“This is about competition in Europe, no matter your flag, no matter you ownership,” Vestager said.
She also welcomed the debate kicked off by French President Emmanuel Macron who called for more integrated corporate tax regimes in Europe, aiming to close the loopholes used to reduce tax bills.
The Commission said the exact amount of tax to be reclaimed from Amazon would still need to be calculated by Luxembourg authorities.
The 250 million euros is significantly less than the 400 million euros which sources close to the matter told Reuters a year ago was under consideration by Vestager.
The Commission said Luxembourg allowed Amazon to channel a significant portion of its profits to a holding company without paying tax. The holding company was allowed to do this because it held certain intellectual property rights.
“The Commission’s investigation showed that the level of the royalty payments, endorsed by the tax ruling, was inflated and did not reflect economic reality,” the Commission said in a statement.
Amazon, which employs 1,500 in the grand duchy, is one of the biggest employers in the country of half a million people. The U.S. company, which has a Europe-wide staff of some 50,000, in 2016 made a $ 2.4 billion profit on global revenues of $ 136 billion.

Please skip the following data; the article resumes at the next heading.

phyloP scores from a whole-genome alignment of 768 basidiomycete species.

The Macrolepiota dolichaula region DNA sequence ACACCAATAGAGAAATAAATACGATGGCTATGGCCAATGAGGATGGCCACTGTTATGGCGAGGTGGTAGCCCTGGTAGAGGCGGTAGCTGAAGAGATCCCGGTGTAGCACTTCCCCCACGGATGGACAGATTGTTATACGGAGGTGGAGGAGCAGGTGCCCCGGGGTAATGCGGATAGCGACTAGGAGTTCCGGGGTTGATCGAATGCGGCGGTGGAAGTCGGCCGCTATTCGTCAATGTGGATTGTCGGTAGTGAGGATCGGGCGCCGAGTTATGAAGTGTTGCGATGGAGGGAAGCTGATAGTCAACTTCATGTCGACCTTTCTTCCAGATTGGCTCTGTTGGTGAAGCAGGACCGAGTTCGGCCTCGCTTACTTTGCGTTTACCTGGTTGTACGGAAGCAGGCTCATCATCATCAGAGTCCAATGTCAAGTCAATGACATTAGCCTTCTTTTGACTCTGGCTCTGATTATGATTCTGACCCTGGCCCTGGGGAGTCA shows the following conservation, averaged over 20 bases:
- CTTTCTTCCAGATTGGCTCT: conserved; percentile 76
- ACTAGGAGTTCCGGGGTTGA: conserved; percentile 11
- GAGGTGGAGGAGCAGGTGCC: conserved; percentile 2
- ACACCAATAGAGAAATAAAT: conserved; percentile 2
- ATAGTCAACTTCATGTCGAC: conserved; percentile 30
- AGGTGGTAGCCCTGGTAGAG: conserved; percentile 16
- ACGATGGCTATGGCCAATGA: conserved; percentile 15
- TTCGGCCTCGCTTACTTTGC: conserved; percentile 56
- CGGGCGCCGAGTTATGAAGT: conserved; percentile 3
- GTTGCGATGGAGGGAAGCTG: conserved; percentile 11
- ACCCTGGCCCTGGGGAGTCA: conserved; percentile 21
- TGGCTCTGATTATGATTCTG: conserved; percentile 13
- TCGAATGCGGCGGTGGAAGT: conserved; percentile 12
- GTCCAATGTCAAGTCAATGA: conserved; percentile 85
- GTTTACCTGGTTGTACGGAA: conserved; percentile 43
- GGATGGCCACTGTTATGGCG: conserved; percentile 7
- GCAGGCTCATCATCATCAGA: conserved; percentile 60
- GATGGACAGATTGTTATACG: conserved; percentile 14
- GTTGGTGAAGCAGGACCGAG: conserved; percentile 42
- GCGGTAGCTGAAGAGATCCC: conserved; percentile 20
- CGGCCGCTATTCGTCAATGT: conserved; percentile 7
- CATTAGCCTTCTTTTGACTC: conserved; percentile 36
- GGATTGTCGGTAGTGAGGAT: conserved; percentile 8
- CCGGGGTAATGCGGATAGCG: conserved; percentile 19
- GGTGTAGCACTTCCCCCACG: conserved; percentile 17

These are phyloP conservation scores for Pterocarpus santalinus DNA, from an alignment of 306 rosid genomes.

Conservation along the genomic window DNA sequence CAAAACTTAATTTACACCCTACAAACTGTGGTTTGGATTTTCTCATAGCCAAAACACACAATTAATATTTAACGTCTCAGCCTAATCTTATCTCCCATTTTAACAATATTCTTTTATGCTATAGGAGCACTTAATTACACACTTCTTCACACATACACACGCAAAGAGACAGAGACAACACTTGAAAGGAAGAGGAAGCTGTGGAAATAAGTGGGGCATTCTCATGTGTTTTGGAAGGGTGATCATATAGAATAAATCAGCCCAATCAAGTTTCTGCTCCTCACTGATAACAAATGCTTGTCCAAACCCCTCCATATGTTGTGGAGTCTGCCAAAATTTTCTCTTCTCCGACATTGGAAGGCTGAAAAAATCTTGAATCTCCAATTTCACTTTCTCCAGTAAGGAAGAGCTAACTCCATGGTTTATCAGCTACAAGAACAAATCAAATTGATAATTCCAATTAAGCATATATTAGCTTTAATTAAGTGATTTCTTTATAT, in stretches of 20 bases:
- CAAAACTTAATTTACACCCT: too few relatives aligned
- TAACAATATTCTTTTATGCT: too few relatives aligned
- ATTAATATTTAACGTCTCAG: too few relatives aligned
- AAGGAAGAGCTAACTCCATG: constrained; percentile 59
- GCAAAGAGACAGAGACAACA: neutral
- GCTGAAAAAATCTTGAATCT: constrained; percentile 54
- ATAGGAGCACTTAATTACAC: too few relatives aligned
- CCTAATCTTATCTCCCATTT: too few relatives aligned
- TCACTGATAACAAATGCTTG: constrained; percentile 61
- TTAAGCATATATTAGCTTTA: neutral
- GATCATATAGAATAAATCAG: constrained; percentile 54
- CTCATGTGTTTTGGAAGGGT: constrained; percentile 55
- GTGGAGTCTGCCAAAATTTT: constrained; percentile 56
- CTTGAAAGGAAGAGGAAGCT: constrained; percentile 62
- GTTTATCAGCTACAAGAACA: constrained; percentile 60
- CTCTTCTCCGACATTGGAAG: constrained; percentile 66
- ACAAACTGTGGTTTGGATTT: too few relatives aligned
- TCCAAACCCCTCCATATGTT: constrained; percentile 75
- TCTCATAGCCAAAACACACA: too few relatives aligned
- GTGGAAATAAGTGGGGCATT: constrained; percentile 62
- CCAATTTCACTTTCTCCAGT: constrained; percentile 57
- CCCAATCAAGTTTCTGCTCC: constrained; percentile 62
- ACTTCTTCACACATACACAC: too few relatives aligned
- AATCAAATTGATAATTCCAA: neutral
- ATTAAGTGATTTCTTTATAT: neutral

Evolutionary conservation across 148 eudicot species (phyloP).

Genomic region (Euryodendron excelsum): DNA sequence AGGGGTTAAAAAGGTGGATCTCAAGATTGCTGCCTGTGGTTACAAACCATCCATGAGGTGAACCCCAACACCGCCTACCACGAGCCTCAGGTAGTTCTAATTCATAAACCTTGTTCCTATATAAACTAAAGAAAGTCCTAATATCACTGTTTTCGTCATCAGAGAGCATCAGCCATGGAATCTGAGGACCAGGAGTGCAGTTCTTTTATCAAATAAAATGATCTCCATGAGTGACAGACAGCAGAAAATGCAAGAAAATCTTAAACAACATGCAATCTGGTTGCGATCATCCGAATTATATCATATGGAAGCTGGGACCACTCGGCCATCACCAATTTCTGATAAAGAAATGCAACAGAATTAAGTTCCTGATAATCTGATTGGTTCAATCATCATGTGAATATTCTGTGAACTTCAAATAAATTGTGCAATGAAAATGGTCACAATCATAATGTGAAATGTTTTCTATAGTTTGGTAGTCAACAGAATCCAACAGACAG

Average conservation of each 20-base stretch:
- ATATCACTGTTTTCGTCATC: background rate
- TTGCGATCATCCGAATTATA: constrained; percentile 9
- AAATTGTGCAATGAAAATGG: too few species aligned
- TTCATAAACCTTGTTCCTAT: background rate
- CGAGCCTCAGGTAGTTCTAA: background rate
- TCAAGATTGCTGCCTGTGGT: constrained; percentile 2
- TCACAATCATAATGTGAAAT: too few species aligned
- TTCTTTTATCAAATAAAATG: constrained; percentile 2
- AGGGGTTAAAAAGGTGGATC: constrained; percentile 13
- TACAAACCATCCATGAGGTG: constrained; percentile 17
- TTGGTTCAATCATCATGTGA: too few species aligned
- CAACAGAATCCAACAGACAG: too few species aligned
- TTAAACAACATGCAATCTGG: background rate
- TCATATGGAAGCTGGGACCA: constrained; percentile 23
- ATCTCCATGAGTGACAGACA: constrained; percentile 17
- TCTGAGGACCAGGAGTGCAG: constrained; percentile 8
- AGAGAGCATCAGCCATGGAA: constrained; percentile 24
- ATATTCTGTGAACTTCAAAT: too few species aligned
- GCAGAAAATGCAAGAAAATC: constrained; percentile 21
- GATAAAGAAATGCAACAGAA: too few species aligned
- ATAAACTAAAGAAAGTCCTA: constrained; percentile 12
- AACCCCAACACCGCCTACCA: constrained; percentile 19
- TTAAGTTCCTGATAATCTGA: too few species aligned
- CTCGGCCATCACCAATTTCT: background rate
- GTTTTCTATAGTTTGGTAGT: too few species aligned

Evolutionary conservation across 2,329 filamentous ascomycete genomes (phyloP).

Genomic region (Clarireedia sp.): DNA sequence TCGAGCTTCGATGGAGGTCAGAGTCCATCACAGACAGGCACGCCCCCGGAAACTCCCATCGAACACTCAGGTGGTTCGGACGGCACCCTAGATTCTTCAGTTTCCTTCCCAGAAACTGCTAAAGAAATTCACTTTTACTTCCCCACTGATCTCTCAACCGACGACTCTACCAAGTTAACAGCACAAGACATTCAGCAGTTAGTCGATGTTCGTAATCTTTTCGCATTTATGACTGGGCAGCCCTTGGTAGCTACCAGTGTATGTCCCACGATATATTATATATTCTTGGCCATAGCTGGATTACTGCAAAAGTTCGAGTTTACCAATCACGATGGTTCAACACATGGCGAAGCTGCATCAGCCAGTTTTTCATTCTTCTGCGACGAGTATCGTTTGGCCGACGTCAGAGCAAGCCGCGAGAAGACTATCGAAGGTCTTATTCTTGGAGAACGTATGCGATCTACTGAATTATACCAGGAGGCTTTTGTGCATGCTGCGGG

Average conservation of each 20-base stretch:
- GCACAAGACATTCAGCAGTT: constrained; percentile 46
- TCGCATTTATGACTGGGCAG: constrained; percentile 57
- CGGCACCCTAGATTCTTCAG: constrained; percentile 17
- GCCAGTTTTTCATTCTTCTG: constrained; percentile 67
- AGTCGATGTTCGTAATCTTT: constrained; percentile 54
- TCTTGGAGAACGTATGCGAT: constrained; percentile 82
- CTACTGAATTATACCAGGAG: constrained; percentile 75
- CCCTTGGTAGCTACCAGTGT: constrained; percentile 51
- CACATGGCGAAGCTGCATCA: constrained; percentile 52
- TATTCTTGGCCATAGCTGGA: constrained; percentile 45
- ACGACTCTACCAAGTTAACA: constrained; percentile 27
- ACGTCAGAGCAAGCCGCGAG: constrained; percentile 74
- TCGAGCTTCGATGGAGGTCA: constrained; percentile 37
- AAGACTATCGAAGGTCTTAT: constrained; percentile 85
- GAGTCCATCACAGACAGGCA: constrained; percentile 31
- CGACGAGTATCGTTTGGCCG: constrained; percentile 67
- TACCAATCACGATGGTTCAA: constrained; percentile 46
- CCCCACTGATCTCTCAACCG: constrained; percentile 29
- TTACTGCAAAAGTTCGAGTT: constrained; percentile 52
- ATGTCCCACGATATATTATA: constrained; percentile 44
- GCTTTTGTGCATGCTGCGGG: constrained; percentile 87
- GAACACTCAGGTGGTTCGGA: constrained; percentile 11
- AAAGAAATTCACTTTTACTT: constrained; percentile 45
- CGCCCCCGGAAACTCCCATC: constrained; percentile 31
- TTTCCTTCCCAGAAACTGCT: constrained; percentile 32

Amazon’s corporate set up with subsidies in Luxembourg construction was also subject of a $ 1.5 billion court case with U.S. tax authorities, which Amazon won in March.
Luxembourg, whose tiny economy has benefited from providing a European base for multinational companies, rejected the finding and said it was looking at its legal options.
European Commission President Jean-Claude Juncker was prime minister of Luxembourg for almost two decades until 2013 and has been criticized for his role in enabling the many tax deals which are now being unraveled. He denies doing anything wrong and says the Commission is committed to ensuring fair taxation.
In 2014, Luxembourg made international headlines in the wake of the publication of “LuxLeaks”, documents which showed how large accounting firms helped multinational companies channel proceeds through the country while paying little or no tax.
Luxembourg is also under EU scrutiny over tax deals with fast food chain McDonald’s (MCD.N) and French energy company Engie (ENGIE.PA). Luxembourg has appealed against a ruling in 2015 that carmaker Fiat (FCHA.MI) should pay it back taxes. As well as Ireland, tax for multinationals in Belgium and the Netherlands have also come under Commission scrutiny.
Vestager also said on Wednesday that she was taking the Irish government to court for failing to recoup the taxes from Apple which she had ordered over a year ago. [L8N1MF25V]
Amazon revamped its European tax practices in 2015 so that it can book sales and pay taxes in Britain, Germany, Spain and Italy instead of channeling all sales through Luxembourg where it is headquartered, a move which may raise its tax bill.
($ 1 = 0.8493 euros)
Editing by Alastair Macdonald and Jane Merriman